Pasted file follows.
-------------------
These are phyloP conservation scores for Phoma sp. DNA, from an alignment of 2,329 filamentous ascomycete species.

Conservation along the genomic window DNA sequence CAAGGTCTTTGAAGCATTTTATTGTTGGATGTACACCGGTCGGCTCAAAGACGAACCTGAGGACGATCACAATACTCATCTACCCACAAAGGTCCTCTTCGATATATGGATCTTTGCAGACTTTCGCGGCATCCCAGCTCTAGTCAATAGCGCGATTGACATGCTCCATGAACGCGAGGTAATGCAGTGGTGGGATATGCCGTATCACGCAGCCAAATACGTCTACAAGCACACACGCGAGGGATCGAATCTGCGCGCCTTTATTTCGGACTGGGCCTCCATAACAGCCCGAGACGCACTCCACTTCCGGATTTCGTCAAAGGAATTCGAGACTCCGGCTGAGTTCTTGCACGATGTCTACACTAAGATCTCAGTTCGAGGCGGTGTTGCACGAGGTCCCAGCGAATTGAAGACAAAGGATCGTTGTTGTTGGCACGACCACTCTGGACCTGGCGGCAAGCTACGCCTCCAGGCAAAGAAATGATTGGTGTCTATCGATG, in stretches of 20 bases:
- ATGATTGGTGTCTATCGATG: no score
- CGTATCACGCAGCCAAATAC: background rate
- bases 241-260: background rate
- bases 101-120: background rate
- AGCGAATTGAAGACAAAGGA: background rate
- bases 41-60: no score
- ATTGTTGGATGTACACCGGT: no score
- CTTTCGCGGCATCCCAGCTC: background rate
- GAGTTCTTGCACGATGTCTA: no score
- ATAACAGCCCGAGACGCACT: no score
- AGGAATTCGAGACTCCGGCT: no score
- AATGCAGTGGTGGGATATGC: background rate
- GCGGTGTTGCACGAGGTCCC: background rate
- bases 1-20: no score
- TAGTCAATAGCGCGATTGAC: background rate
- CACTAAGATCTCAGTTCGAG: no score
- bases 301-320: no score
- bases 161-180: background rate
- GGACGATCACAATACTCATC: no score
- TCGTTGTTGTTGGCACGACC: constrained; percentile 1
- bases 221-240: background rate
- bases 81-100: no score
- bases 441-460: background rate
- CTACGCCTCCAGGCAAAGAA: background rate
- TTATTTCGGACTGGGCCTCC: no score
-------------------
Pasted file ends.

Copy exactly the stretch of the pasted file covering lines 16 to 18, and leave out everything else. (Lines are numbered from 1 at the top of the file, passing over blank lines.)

- bases 1-20: no score
- TAGTCAATAGCGCGATTGAC: background rate
- CACTAAGATCTCAGTTCGAG: no score